We should stop this Day of the Seafarer nonsense once and for all. It patronises seamen, pays them lip service without conviction and does not even attempt to do anything to improve their lives. It is cynical and schizophrenic: what the Day of the Seafarer really promotes, every year, is a day where we hope that the rest of the world will appreciate commercial shipping. And a day when we propagate half-truths and show only one side of the coin in the hope that more youngsters will be lured into the profession.
It is an event about seamen but with seamen at the sidelines. It is not a commitment but a litany of platitudes; it needs to be stopped.
Even when it seeks input from seamen, the IMO- as the main organiser- wants to tell them what they should talk about. Speaking about their work and their daily lives are approved topics; no comment is sought, encouraged – and will not be published, I am sure- that even obliquely mentions the major issues that seamen face: fatigue, the cavalier treatment meted out to them by the industry, the corruption in the job market and such. Only clean linen must be washed, whether in public or in private. The ‘celebration’ of the Day of the Seafarer must stop before we do more damage by alienating more of our workforce, much of which sees through it all.
If shipping could think beyond the next quarter’s profit and loss statement, it would realise why its long-term health is critically dependent on the well-being of its seamen, and not just on their competence. If the industry were concerned about its crews, it would engage active seamen in dialogue and try to improve the widespread sorry state of affairs that marks their profession. But that it will not do; it is used to talking down to seamen, and the Day of the Seafarer does, once more, exactly that. It is yet another cop-out. We need to end this.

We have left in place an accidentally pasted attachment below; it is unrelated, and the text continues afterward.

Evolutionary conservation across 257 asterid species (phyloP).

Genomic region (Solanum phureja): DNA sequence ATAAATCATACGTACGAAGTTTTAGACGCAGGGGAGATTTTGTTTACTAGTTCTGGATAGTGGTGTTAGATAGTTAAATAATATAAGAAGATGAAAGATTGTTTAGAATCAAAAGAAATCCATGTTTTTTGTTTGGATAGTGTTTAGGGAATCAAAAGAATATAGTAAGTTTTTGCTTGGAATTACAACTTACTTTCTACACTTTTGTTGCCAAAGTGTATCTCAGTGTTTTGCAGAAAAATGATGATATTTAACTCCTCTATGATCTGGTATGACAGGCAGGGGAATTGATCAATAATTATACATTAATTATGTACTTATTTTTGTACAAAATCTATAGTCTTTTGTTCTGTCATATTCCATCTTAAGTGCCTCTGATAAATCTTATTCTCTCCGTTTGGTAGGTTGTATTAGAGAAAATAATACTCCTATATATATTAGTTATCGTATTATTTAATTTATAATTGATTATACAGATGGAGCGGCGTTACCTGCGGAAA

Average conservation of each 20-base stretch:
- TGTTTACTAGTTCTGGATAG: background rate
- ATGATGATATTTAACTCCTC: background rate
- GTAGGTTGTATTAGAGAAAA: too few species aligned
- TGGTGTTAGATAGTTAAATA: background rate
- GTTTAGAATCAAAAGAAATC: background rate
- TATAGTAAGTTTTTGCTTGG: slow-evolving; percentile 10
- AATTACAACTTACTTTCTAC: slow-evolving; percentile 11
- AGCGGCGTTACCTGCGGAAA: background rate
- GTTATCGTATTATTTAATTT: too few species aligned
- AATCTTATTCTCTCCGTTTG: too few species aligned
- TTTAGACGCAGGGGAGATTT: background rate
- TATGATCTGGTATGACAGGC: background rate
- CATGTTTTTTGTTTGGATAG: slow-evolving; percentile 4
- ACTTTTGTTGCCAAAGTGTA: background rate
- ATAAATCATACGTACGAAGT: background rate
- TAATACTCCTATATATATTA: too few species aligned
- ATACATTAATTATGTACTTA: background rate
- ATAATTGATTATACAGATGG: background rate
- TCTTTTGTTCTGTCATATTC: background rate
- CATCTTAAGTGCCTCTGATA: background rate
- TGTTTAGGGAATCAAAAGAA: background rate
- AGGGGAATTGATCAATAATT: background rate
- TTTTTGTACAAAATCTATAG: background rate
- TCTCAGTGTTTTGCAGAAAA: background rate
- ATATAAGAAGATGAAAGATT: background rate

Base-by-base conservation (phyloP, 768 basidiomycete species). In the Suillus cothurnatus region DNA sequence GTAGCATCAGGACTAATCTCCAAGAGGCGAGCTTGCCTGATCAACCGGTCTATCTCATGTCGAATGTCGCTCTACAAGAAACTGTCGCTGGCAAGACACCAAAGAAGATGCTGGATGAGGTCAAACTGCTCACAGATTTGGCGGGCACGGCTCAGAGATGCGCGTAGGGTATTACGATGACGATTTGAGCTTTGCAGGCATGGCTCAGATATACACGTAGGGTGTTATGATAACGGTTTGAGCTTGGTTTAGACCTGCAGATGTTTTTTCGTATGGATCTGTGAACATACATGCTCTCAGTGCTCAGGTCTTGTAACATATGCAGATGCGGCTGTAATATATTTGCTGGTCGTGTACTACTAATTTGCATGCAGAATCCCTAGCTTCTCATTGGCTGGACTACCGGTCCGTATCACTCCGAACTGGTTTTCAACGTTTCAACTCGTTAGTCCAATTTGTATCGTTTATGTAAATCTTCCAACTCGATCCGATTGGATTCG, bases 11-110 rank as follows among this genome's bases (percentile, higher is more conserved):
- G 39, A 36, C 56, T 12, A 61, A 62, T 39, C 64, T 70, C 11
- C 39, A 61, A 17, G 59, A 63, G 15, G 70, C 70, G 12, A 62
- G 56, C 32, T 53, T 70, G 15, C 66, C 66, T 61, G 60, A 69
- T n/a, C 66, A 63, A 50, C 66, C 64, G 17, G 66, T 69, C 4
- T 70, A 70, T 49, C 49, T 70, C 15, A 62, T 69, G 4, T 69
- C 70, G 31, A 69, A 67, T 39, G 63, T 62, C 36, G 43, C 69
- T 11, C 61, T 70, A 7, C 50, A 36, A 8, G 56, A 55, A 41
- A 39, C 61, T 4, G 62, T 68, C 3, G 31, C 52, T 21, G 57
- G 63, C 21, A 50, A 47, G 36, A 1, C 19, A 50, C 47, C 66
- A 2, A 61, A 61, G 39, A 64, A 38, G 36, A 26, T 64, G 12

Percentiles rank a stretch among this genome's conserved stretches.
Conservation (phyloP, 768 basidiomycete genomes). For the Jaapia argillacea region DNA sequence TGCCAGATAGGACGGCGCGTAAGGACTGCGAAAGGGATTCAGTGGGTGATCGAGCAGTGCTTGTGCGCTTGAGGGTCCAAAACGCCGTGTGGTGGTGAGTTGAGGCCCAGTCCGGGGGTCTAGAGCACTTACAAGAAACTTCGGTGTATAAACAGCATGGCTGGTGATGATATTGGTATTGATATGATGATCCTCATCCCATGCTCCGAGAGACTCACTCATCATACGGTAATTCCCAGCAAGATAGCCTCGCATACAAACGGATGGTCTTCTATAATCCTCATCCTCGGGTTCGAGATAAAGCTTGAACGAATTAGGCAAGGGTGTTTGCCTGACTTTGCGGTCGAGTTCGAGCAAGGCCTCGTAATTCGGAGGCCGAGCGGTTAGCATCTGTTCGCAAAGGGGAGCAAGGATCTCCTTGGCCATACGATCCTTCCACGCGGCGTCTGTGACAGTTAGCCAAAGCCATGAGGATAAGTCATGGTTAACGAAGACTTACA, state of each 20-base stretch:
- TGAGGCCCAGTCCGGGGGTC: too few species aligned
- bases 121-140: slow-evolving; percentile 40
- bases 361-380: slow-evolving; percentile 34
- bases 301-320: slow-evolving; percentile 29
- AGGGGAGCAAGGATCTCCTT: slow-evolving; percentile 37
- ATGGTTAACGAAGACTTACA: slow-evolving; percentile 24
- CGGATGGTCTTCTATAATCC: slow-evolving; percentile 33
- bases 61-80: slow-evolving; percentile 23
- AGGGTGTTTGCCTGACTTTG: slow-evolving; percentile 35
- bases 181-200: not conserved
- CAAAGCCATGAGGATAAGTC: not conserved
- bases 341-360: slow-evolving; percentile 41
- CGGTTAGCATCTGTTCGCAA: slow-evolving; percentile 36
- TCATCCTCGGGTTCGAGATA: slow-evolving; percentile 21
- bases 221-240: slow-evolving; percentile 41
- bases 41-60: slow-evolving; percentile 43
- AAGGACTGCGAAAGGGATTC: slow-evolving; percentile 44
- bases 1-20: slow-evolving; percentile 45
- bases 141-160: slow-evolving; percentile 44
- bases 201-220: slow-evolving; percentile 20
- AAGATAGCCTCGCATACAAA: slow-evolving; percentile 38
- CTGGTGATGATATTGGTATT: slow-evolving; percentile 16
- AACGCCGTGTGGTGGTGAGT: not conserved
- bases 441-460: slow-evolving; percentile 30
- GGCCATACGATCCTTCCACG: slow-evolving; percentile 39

In any case, the IMO is primarily a regulatory body; it has no business addressing seamen- they are not its constituents. I will argue that the IMO should not even be involved in the promotion of commercial shipping. It is too stilted and too unimaginative to do so effectively. Its hashtag campaigns come across as unnatural and contrived, like an anorexic woman with silicone implants.
The appreciation of what seamen do is not a one-day awakening. That shipping would starve without them is so obvious that this does not have to be stated anyway; everybody knows this already. However, we have to think differently if we want more youngsters of calibre to come out to sea. We cannot hope to fool all of them into joining the profession (although we seem to be doing a pretty good job of that so far). The best- and the ethically correct- way of doing this is to treat existing seamen correctly, professionally and with dignity. To give them what is their due. To not short-change or diminish them every chance we get. To do what is right.
However, that requires more lateral thinking, commitment and integrity than we seem to be capable of. The ‘Day of the Seafarer’ is the easy way out.
Stop this farce.